The Secretary's authority to enter into 50-50 clauses follows a fortiori from our holding with respect to the Export-Import Bank. There, we inferred from the Bank's structure that it was to have the power to engage in the practices that private banks employ and that this included the use of binding arbitration. The Secretary's authority does not arise by inference from the structure of the war-risk insurance program. Rather, the authority to engage in common commercial practices is express. You have informed us, and we have no reason to doubt, that binding arbitration is such a practice. The Secretary, and by delegation the Administrator of FAA, is therefore statutorily authorized to include the 50-50 clause binding arbitration provision in war-risk insurance policies issued under chapter 443 of title 49. Our holding regarding the Export-Import Bank did not rest on the fact that the Bank is established formally as a government corporation. Rather, we inferred from the use of the corporate form statutory authority to engage in whatever practices non-governmental corporations might engage in. A governmental entity that is not chartered formally as a corporation might be given the same authority by express statutory provision, such as a provision authorizing a government agency to act in a manner that is consistent with the commercial practices of a given industry. See Tenaska Washington Partners II v. United States, 34 Fed. Cl. 434, 442 (1995) (holding that statute authorizing Bonneville Power Administration to operate as a "business enterprise" creates authority to agree to binding arbitration). (3)

      You have asked us to consider whether the provisions of chapter 443 -- specifically, those at 49 U.S.C.  44309 -- relating to civil actions preclude the use of binding arbitration to resolve disputes regarding the liability of the United States for losses insured under this chapter. Section 44309 waives the United States' sovereign immunity and provides that, when a loss under chapter 443 is in dispute, a person may bring a civil action against the United States in a district court. The section goes on to define the districts in which such a case may be brought, toll the statute of limitations, and provide for interpleader. See 49 U.S.C.  44309.

      If  44309 were the exclusive mechanism for resolving disputes regarding the government's liability under policies issued pursuant to chapter 443, then  44309 would preclude the use of binding arbitration. We do not read  44309 as exclusive or as precluding the use of binding arbitration. Nothing in  44309 states or otherwise indicates that it is meant to be exclusive. More significantly, the structure of chapter 443 strongly suggests that it is not exclusive. The preceding section, 49 U.S.C.  44308, expressly authorizes the Secretary to settle claims against the United States. See 49 U.S.C.  44308(b)(2)(A). Disputes regarding the liability of the United States may therefore be resolved without ever reaching a district court or ever being subject to the processes of  44309.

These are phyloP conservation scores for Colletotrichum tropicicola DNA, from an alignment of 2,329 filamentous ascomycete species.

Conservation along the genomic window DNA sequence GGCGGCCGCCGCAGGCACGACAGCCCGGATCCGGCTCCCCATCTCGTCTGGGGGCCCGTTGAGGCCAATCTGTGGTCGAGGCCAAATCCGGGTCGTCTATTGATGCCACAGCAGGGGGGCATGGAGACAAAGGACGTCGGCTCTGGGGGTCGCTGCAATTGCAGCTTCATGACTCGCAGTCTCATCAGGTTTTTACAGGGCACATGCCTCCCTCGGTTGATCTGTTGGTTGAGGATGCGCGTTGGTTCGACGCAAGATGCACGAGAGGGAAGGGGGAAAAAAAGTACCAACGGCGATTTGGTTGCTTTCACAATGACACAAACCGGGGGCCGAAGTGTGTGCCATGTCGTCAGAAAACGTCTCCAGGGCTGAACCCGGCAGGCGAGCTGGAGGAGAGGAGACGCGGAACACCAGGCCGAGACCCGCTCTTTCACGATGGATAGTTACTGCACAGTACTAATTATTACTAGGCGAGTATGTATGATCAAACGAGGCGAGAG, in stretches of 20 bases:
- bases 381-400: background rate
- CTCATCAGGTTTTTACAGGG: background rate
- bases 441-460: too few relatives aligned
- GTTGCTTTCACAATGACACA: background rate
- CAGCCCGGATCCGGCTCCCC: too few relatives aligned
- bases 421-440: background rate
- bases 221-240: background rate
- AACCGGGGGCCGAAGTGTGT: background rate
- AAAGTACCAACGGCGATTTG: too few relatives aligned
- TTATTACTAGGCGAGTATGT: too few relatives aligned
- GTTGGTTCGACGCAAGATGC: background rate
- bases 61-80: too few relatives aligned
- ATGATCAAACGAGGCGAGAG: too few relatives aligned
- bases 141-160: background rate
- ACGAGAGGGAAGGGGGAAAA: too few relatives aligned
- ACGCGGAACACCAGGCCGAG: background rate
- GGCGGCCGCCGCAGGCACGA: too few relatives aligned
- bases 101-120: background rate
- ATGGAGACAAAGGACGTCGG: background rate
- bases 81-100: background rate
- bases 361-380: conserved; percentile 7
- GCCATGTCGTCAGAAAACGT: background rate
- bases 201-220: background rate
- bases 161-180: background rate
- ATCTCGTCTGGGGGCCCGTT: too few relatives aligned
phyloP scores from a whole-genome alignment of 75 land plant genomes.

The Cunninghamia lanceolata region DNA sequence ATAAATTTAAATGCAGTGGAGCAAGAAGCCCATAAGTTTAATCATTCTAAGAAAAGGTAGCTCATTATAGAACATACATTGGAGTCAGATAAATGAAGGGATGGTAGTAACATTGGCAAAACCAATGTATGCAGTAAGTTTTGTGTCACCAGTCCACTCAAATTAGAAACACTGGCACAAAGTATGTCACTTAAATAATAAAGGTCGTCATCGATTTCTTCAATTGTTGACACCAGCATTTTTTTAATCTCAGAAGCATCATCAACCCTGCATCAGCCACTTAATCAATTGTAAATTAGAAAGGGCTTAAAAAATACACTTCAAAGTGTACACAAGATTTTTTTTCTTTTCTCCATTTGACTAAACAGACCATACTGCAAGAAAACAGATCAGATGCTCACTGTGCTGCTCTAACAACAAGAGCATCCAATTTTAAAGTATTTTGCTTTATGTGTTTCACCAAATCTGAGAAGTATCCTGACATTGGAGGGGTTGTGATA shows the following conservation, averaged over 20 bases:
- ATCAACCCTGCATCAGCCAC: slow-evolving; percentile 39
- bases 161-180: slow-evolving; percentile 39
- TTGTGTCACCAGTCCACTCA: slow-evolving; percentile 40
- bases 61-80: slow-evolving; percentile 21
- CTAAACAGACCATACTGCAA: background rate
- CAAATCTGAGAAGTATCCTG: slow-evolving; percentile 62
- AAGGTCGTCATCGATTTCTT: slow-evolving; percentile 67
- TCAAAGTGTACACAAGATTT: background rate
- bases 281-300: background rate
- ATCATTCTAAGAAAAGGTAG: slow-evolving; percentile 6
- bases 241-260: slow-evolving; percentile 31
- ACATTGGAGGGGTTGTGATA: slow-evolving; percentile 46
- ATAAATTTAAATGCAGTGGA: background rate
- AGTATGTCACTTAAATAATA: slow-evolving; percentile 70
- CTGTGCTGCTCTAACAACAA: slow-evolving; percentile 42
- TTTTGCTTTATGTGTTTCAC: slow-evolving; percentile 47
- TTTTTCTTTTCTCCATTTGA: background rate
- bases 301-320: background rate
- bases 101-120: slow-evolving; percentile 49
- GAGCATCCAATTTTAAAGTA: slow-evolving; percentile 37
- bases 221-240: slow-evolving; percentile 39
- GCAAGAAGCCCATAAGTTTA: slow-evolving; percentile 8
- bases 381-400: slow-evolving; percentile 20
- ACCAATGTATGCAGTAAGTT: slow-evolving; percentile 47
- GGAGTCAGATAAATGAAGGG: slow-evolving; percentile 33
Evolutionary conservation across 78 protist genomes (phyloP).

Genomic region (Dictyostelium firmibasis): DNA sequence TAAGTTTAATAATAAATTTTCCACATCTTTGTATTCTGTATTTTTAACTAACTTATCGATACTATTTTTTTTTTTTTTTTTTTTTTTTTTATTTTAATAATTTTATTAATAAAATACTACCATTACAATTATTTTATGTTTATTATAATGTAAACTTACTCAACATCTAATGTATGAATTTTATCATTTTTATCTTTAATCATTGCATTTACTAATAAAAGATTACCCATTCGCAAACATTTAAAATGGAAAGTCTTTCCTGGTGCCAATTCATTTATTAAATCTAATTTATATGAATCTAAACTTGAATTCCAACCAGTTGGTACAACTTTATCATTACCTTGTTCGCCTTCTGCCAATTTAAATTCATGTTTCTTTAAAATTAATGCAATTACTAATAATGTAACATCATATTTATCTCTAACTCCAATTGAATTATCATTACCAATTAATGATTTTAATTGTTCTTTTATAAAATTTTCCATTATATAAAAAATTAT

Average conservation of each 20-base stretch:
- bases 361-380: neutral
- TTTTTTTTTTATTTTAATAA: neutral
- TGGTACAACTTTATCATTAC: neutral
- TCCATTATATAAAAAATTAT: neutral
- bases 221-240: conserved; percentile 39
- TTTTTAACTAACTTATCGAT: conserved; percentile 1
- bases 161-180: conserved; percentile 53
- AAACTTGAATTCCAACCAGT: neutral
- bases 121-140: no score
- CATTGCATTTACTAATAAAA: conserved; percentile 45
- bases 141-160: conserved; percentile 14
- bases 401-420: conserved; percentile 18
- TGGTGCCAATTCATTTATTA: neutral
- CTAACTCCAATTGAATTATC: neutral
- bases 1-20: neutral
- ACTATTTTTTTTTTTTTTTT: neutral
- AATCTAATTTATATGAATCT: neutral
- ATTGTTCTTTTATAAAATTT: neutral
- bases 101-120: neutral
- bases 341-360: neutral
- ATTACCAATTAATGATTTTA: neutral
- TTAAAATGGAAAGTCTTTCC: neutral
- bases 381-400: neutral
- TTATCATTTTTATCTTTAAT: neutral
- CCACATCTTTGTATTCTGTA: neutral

Finally, you have asked whether the 50-50 clause may include a "provision for arbitration in London under British law" or "in New York under the laws of that state." We believe that such a provision is permissible. Federal law often incorporates the law of other sovereigns. Such statutes have frequently been attacked as an impermissible delegation of Congress's legislative power. These challenges have consistently been rejected on the grounds that Congress has not delegated any legislative power. Instead, Congress has made the legislative judgment that a given federal law shall operate in cognizance of and conformity with state or foreign law, whatever that might be. Thus, the federal Assimilative Crimes Act (4) is valid, even though it prospectively incorporates state law adopted after the federal statute was enacted. See United States v. Sharpnack, 355 U.S. 286 (1958) (upholding conviction for violation of a state criminal law enacted subsequent to the Assimilative Crimes Act). This rationale has been applied to incorporation of foreign law as well. For example, the Lacey Act makes it a crime for any person "to import, export, transport, sell, receive, acquire, or purchase . . . any fish or wildlife taken, possessed, transported, or sold in violation of . . . any foreign law." 16 U.S.C.  3372(a)(2). The courts have consistently held that Congress does not delegate any legislative authority by incorporating, even prospectively, foreign law. See United States v. Lee, 937 F.2d 1388, 1393-94 (9th Cir. 1991), cert. denied, 502 U.S. 1076 (1992); United States v. Rioseco, 845 F.2d 299 (11th Cir. 1988); United States v. Molt, 599 F.2d 1217, 1219 (3d Cir. 1979). We think it is therefore clear that Congress could have provided that disputes regarding liability be resolved pursuant to the decisional rules of an independent sovereign, be it state or foreign.